Greenwood has pushed back the opening of the aquatic center at Freedom Park in Greenwood a year to Memorial Day weekend of 2015.
The new pool had been scheduled to open next summer. Construction was scheduled to start this month and run through the winter and spring.
The decision is sure to be a disappointment for area residents who had counted on cooling off next summer in a new pool.
City officials decided to push back the opening date by a year because of the unpredictability of the weather, city spokeswoman Molly Laut said. A snowy winter or wet summer could have delayed construction by months, and city officials had no way of knowing what the weather in those months would be like, she said.
A bad winter could have delayed the opening date to July, and the pool would not be able to open on time for much of the summer, Mayor Mark Myers said.
Construction will begin next spring so that the facility can be finished by the fall, Myers said. The pool then could be open for the entire summer of 2015.
The delay should not affect the price of construction on the $10 million water park. Funding for the project will come from property tax dollars that have been paid into the city’s two tax-increment financing districts. The city could save some money by waiting until spring to build because the cement will not have to have a seal of winterizing protection, project manager John Shell said.
A new pool for Greenwood has been discussed for more than 10 years. The aquatic center will replace the old Greenwood pool, which closed in May 2012 due to safety concerns. A new city park and splash pad opened at that site last month.
The new center will feature a lazy river, zero-depth entry, water slides, and a 25-meter lap pool. The designs for the pool are about half complete at this stage and should be done this fall, Myers said. Delaying construction will give engineers more time to plan, he said.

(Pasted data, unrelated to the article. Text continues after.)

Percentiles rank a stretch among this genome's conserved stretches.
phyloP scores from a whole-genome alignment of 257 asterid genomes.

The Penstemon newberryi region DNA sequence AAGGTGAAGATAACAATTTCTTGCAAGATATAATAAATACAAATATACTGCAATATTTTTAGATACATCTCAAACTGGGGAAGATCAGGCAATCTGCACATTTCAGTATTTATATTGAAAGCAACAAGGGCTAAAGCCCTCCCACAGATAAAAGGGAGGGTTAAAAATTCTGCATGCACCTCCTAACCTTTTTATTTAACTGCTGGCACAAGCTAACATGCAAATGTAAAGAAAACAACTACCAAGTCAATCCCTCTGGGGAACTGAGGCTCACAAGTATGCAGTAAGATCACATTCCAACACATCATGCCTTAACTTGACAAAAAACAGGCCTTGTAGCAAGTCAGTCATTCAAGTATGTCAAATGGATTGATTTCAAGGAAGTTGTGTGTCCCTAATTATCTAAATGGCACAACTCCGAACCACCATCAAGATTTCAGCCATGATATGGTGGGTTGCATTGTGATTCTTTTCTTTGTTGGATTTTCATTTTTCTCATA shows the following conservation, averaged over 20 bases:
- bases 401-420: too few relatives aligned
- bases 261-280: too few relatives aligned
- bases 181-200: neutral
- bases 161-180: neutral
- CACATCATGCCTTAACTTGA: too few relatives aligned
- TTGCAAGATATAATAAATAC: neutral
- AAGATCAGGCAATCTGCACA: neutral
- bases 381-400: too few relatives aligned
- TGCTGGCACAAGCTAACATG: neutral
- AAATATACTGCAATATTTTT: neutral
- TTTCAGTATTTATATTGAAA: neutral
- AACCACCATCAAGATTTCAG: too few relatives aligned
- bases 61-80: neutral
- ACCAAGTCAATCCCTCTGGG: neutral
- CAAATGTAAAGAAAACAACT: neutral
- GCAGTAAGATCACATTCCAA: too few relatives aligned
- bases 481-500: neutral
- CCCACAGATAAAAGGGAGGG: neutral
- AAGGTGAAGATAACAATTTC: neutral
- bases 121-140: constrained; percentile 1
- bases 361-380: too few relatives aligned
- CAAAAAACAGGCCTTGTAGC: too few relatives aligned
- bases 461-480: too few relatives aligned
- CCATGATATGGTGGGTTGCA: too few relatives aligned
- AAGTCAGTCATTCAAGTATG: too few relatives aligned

The YMCA of Greater Indianapolis plans to build a branch next to the aquatic center but does not have a timeline on when construction will start, Baxter YMCA executive director Danielle Tippett said. The YMCA has worked with the city on features in the new aquatic center and plans to sign an agreement this fall with the city to manage the pool, she said.
There are fixed costs in operating a swimming pool, whether it’s open for a week, a month or a season.
Better to delay the opening until 2015 rather than open for only a fraction of the 2014 season. That would allow a staff to be hired and trained before the opening, enhancing safety.
In addition, with schools starting around Aug. 1, the traditional summer vacation season is shorter. The pool can still be open and operating in August, but weekday attendance is not likely to be significant. Thus income might not justify the expense of operating for just a few weeks.
The city made the right call to announce the delay now rather than having to scramble to staff the pool next year or to open for an inordinately short period.
The announcement will be a disappointment to many, but it will ensure the pool is ready for a full season the following year.